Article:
At the outset, numbers are considered objective, and in the therapists’ accounts, objective data, that is, numerical data, are associated with quality, reliability, and credibility. A similar association between objective data, reliability, and quality is noticeable in the rhetoric surrounding continuous upgrading of health care provision (see, for instance, [5, 6, 44]). Still, with regard to the expressed credibility of objective data found in our material, we noted ambivalence among participants: Objective data, numerical data, were often depicted as mere black and white and of limited use or value to clinicians – simultaneously, scores were frequently used in communication. This brings us to a main finding regarding the secondary component of information, a finding that concerns what Fujiura and Rutkowski-Kmitta label “the economy of communication.” The economy of communication on the wards studied here is seemingly sustained in a multifaceted communication practice that, in fact, goes beyond numerical representation. Thus, we argue that to the therapist familiar with the specific standardized test, the score numbers contain information that goes beyond mere numerical representation. Test scores state level of impairment, often in relation to a normative sample and are, as such, encoded . Knowledge of a test’s scoring system and its normative sample is necessary in recognizing the level of impairment indicated by the end score . Atkinson  describes information or encoded knowledge as embodied in different forms of representation (test scores, laboratory test results, MR printouts). His perspective underlines not only that tacit knowledge is key to the production of scores, but also that it is key in generating and maintaining the scores as explicit knowledge. Although encoded knowledge does not preserve the tacit skills of the individuals generating it , it provides the therapists with a common language, essentially a shared understanding, of scores. This common understanding facilitated communication with colleagues, as well as communication with the districts’ needs assessment offices, but it seemed to fail in communication with patients. Patients, as opposed to colleagues, had no understanding of the message in numbers, and therefore had to have them explained. Therefore, in providing test feedback to patients, the primary component of information was used as the main information source. In practice, the therapist would communicate a contextualized image of a decontextualized test to the patients [16, 45].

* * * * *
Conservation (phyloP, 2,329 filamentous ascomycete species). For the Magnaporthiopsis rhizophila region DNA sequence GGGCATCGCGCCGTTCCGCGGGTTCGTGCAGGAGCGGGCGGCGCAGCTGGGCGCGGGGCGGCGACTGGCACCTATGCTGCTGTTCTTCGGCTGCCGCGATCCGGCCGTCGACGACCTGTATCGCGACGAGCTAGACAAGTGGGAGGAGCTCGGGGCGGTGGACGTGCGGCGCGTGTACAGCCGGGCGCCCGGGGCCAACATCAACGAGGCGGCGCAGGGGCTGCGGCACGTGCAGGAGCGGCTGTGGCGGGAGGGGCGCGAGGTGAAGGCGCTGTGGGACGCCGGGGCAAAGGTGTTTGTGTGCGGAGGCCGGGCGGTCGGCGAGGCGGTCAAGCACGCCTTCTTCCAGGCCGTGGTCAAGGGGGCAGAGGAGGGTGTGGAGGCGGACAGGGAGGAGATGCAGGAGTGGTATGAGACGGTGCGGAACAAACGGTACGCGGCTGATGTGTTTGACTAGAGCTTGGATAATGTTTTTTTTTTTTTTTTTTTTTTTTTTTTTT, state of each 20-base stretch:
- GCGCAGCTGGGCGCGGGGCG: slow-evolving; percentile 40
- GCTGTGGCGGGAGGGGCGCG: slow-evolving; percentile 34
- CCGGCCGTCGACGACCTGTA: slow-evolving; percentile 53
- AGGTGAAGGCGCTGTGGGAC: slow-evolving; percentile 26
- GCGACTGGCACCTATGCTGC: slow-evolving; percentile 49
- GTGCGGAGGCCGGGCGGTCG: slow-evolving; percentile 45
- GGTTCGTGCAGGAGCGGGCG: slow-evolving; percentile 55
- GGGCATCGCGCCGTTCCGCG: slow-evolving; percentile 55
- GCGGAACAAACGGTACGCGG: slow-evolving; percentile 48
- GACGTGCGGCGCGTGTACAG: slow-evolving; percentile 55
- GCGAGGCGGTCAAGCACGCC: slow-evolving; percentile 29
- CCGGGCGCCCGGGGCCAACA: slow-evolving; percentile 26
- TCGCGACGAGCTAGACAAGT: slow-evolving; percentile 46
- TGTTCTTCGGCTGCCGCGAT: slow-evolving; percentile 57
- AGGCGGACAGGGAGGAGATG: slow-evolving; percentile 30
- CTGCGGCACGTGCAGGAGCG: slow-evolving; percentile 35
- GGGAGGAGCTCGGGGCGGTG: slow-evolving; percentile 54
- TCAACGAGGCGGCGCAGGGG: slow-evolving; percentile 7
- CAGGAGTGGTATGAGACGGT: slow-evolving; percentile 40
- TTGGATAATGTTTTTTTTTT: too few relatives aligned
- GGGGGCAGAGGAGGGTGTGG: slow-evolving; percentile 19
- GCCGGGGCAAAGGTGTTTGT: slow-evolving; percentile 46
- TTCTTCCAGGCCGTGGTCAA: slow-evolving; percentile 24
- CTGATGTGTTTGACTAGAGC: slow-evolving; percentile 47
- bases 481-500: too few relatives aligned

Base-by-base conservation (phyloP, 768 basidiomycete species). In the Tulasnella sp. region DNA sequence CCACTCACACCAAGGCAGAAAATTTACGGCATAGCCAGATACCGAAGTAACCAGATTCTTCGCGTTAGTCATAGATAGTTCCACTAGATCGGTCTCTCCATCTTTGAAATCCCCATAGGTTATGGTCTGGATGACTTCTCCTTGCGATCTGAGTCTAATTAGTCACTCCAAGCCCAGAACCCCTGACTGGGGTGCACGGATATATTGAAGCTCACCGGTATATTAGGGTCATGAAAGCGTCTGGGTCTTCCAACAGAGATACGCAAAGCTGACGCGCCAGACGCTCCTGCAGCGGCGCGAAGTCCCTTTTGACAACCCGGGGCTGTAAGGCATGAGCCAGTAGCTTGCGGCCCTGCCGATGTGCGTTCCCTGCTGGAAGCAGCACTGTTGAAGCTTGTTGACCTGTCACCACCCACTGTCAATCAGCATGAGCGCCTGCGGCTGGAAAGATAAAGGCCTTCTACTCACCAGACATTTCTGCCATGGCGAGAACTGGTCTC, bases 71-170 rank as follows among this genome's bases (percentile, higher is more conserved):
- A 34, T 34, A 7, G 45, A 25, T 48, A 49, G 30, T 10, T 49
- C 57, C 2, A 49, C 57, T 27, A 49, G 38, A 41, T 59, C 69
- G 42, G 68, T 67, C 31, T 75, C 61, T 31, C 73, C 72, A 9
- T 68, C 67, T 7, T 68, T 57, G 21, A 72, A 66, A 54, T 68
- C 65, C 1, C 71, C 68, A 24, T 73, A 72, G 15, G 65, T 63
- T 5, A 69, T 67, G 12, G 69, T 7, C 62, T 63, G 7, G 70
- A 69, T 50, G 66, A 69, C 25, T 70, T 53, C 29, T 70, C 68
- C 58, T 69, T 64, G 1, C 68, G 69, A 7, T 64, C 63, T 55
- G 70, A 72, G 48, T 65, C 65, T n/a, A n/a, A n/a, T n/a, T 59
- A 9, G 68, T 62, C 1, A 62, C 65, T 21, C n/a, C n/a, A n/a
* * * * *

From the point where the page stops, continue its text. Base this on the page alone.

The ambivalence noted among the participants regarding numerical representation was not directed at the scores’ inability to provide insight into level of impairment; it was directed at the scores’ inability to capture patient’s characteristics [3
]. Our analysis shows that, in line with research conducted from an interactional perspective, patients’ characteristics and the context are relevant in face-to-face standardization. In interactional-oriented research, test administrator characteristics, patient characteristics, wording, and context have been shown to affect test results. This study, however, suggests that only patient characteristics and context are made relevant when test administrators justify their use of test information. The fact that test observations routinely were made known in the form of written caveats illustrates the therapists’ wish to contextualize patient performance. In practice, caveats render visible tacit knowledge in standardized outcome measures: the manner in which clinicians’ intuitive judgment, reasoning, and expertise are used to supplement, dismiss, or adjust scores [27
]. Thus, caveats highlight what the end score could not: the patient’s problem – “we are more concerned with the problem than with the actual end score” (OT6).
This practice also underlines the therapists’ pragmatic stance towards testing. A similar approach to test interpretation is found in Dingwall et al. [18
]. Caveats were especially important when a mismatch between patients’ observed behavior and the end score was noted. Therapists’ uses of caveats provide an example of how:
External clinical evidence can inform, but can never replace, individual clinical expertise, and it is this expertise that decides whether the external evidence applies to the individual patient at all and, if so, how it should be integrated into a clinical decision. (p71) 
The objective contribution of standardized tests proved to be moderated by caveats. Caveats were actively used in seeking agreement between the subjective and objective components of test information. Therefore, therapists challenge the sole use of one of the components.